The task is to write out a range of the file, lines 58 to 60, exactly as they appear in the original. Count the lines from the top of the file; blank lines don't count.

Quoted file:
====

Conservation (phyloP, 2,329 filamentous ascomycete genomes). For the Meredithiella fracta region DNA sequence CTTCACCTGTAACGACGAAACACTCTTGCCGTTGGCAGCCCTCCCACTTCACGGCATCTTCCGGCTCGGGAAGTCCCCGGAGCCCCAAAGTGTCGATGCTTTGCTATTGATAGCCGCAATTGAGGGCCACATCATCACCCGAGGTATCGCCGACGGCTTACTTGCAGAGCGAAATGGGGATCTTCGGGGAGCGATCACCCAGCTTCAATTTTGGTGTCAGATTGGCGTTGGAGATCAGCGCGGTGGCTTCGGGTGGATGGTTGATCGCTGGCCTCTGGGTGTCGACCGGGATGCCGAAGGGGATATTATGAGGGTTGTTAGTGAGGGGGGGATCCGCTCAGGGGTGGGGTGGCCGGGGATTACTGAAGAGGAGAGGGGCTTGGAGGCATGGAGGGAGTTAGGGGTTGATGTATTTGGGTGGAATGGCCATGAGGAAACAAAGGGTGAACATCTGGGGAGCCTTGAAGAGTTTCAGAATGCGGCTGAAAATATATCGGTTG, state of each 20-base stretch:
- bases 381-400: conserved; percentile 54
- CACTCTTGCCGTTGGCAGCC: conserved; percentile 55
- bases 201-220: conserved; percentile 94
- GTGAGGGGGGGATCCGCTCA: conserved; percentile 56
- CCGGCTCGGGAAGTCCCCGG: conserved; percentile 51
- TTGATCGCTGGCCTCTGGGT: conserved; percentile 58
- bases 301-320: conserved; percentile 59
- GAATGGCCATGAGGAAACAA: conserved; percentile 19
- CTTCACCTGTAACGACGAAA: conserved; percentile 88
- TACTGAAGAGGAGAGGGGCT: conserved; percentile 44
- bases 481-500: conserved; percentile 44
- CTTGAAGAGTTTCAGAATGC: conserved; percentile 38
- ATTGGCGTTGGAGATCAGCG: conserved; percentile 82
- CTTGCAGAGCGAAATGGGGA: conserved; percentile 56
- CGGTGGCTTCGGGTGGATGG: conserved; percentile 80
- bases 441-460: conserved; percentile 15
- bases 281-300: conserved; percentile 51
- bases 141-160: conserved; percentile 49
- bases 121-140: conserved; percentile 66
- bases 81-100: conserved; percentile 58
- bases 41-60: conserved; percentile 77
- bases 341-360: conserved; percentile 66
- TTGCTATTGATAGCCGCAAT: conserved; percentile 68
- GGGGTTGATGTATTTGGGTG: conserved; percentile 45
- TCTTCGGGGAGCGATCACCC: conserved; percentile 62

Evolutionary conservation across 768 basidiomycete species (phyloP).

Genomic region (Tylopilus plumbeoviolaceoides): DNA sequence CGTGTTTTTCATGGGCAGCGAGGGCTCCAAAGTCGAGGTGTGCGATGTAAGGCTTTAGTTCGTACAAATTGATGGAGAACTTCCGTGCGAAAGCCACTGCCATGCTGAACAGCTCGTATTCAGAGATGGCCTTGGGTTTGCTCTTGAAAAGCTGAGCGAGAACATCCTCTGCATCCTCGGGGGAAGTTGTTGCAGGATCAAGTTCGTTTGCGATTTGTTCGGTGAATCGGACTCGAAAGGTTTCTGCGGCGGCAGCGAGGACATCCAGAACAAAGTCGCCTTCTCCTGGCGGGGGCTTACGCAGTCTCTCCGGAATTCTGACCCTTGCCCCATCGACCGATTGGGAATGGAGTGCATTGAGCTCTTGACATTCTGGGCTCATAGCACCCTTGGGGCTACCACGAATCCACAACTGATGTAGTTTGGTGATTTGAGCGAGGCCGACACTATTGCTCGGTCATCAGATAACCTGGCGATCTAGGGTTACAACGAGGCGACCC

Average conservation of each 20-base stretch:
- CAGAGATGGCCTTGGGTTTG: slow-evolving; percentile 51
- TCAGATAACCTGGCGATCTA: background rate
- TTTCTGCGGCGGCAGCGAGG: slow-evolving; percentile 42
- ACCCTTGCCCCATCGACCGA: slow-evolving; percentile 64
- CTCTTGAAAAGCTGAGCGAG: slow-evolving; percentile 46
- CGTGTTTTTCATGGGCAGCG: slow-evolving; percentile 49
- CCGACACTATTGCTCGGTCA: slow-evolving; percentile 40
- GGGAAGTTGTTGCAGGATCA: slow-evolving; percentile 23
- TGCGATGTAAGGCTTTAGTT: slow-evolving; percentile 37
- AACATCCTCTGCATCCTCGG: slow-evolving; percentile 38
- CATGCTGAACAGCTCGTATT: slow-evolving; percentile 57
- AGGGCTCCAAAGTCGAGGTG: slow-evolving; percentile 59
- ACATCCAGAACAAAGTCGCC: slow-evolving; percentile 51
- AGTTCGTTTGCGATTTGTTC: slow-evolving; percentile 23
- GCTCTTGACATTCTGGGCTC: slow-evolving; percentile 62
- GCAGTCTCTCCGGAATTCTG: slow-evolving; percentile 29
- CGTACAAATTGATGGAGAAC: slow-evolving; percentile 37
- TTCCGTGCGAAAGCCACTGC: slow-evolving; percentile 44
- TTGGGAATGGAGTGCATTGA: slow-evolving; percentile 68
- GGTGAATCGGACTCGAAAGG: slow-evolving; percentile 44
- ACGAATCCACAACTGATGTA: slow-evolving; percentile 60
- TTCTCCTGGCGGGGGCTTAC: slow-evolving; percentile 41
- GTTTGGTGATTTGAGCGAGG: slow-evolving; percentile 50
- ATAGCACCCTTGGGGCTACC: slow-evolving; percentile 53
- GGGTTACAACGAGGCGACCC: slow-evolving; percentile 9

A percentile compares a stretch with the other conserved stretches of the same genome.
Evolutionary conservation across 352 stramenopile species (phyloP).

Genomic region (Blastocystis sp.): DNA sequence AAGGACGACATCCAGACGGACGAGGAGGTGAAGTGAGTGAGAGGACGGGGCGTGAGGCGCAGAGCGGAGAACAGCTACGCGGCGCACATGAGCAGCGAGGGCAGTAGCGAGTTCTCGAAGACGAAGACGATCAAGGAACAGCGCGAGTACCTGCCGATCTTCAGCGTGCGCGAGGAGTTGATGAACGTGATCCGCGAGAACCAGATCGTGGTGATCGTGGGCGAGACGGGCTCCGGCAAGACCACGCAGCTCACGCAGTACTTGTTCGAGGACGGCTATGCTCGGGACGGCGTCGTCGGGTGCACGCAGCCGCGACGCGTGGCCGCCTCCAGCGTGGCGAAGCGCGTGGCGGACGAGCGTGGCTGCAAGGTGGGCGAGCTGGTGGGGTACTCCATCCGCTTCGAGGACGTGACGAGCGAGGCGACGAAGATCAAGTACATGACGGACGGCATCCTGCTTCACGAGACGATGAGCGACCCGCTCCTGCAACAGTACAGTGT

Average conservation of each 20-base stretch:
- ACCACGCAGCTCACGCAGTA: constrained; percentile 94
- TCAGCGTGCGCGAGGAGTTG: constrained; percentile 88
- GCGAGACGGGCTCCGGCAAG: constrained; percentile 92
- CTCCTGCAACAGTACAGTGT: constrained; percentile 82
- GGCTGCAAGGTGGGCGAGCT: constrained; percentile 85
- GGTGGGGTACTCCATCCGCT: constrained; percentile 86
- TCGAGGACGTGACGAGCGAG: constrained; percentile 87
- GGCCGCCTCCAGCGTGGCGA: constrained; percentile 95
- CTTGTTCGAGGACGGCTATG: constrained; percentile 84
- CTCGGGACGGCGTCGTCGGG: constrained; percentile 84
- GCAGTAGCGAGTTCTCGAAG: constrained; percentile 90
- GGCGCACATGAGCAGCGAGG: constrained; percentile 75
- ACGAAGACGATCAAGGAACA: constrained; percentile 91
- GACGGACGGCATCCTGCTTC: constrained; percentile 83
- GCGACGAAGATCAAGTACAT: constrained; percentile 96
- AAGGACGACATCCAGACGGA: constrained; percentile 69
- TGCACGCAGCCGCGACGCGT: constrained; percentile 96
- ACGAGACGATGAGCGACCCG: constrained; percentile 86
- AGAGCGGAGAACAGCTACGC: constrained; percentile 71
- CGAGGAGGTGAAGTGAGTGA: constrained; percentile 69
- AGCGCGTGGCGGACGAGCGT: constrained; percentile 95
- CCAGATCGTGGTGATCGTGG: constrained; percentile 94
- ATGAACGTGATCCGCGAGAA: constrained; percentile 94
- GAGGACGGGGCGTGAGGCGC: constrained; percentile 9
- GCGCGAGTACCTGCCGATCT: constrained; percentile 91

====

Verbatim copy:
Average conservation of each 20-base stretch:
- ACCACGCAGCTCACGCAGTA: constrained; percentile 94
- TCAGCGTGCGCGAGGAGTTG: constrained; percentile 88